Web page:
resulted in the automated printing of the examination papers
(OE) with answers on them. The examination was re-adminis-
tered to all students using the DO paper. Students were also
offered the opportunity to “resit” the examination in 3 days,
using the Supp paper. On the basis of fairness, their result was
based upon the highest score achieved on either examination.
This rare occasion of administering a “repeat” examination to
the same cohort of students provided an ideal opportunity to
evaluate the School’s assessment practice, using parallel forms
Copyright © 2012 SciRes.
reliability estimates. Therefore, the objective of this paper is to
evaluate the validity, reliability and equivalence of these paral-
lel tests that were developed under well-defined quality assur-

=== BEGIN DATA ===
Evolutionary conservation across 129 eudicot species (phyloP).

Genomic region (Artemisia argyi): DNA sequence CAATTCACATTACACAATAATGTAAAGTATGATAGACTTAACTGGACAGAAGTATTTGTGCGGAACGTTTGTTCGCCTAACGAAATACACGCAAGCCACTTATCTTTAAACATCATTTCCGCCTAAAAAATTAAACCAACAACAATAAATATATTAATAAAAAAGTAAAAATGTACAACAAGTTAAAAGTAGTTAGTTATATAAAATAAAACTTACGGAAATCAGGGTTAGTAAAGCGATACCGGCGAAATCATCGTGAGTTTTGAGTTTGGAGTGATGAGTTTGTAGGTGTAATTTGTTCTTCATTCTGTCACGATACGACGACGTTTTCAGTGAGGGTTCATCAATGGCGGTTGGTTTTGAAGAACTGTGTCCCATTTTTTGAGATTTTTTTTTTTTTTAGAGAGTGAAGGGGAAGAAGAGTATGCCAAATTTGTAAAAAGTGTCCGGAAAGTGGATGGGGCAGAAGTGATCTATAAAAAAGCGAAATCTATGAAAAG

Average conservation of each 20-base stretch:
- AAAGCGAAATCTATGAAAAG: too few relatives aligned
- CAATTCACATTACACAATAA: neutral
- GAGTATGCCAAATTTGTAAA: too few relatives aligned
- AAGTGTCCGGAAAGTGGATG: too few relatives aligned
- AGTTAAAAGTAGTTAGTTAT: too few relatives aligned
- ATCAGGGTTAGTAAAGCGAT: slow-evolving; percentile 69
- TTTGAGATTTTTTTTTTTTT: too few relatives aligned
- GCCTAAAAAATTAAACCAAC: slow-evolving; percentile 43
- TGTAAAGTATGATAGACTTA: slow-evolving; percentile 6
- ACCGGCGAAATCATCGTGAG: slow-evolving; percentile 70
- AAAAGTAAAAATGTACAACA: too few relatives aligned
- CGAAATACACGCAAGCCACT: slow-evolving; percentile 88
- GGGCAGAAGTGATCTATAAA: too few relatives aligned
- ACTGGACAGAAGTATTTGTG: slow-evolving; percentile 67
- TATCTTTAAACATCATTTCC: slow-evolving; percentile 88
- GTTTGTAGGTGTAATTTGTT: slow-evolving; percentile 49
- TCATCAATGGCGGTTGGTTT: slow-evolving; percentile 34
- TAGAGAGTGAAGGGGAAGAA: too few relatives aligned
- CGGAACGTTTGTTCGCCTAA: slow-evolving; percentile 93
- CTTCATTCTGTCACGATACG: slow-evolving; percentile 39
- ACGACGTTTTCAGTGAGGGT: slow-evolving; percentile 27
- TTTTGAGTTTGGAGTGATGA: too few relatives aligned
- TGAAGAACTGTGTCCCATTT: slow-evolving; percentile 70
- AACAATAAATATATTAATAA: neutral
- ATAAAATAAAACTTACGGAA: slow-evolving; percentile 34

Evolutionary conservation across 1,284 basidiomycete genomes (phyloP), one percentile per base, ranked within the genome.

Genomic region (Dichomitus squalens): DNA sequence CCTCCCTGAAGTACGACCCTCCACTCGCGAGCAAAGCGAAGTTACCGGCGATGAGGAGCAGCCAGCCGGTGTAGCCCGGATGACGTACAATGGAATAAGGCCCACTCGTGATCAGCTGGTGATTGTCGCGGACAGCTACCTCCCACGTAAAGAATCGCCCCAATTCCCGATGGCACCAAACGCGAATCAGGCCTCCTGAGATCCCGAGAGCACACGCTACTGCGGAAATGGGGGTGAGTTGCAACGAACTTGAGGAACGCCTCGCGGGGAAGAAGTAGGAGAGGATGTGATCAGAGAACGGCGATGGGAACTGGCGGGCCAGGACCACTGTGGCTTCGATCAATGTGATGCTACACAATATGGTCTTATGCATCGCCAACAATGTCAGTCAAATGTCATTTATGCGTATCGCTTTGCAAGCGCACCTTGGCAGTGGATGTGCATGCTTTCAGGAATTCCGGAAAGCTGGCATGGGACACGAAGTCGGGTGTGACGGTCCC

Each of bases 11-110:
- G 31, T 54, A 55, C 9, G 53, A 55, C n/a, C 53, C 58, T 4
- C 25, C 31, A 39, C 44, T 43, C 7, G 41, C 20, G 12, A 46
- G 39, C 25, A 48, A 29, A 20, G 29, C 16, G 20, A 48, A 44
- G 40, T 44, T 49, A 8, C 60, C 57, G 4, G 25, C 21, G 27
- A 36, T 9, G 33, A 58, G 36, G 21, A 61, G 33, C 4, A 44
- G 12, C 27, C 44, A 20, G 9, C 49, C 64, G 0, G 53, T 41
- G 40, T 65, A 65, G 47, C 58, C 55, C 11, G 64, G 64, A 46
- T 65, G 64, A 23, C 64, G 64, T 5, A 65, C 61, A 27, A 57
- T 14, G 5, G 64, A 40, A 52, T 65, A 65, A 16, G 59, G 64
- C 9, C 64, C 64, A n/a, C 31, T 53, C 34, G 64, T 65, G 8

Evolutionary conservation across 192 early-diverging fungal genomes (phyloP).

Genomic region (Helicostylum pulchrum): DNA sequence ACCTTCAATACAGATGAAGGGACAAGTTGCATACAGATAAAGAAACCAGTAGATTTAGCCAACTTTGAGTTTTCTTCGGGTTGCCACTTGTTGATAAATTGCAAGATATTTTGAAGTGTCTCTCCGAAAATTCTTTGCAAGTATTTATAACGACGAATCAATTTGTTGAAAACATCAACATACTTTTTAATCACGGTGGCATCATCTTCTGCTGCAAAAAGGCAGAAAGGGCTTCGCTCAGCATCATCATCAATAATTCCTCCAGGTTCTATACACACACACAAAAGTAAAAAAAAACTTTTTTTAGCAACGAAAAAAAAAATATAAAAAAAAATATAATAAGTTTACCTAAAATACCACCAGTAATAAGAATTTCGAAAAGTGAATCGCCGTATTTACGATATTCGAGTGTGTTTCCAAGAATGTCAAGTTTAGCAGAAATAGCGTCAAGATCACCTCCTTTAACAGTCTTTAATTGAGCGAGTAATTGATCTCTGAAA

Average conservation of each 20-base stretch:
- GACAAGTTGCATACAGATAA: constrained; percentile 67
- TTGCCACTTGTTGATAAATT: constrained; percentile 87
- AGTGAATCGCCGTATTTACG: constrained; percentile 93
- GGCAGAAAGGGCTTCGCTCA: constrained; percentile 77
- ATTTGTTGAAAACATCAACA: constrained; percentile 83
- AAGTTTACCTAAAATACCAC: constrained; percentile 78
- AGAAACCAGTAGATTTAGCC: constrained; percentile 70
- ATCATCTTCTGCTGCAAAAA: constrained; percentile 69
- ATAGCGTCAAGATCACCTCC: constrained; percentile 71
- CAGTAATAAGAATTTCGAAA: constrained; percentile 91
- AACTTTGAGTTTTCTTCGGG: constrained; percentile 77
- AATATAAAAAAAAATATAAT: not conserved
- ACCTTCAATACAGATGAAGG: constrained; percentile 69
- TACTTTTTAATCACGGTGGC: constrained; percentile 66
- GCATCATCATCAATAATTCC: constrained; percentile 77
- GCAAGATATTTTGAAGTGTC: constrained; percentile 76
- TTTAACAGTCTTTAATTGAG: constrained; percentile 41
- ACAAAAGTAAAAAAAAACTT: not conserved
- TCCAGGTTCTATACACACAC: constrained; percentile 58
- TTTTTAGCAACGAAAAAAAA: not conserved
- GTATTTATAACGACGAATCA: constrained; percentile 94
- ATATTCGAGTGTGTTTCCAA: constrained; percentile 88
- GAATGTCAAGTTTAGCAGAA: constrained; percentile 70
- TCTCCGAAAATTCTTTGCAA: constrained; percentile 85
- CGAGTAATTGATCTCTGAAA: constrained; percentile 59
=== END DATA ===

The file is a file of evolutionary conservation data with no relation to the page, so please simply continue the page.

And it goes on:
ance (QA) processes.
Participants and Procedures
Second year medical students (N = 114) sitting an integrated
basic and clinical science (OE) examination were inadvertently
administered a MCQ examination paper (OE) which included
answers. The examination was re-administered to all students,
using the parallel (DO) paper. However, only seventy-six (76)
out of the one hundred and fourteen (114) students in the cohort
sat the equivalent examination (Supp) three days later. The
scores of these 76 students from the dataset were used for
evaluation of these examinations. Clearance was obtained from
the relevant ethics committee for this study.
Data Analysis
Collated assessment results for all the 76 participants who sat
both examinations were subjected to statistical analysis using
general linear model (GLM) procedure in SAS (SAS, 2009) in
a multivariate least squares analysis of variance to test for sig-
nificant differences between mean scores, their associated
standard deviations and descriptive statistics of all the variables.
Student scores were compared in the parallel examinations.
Significance at the 5% level was established using the least
significant difference technique, while Duncan’s multiple range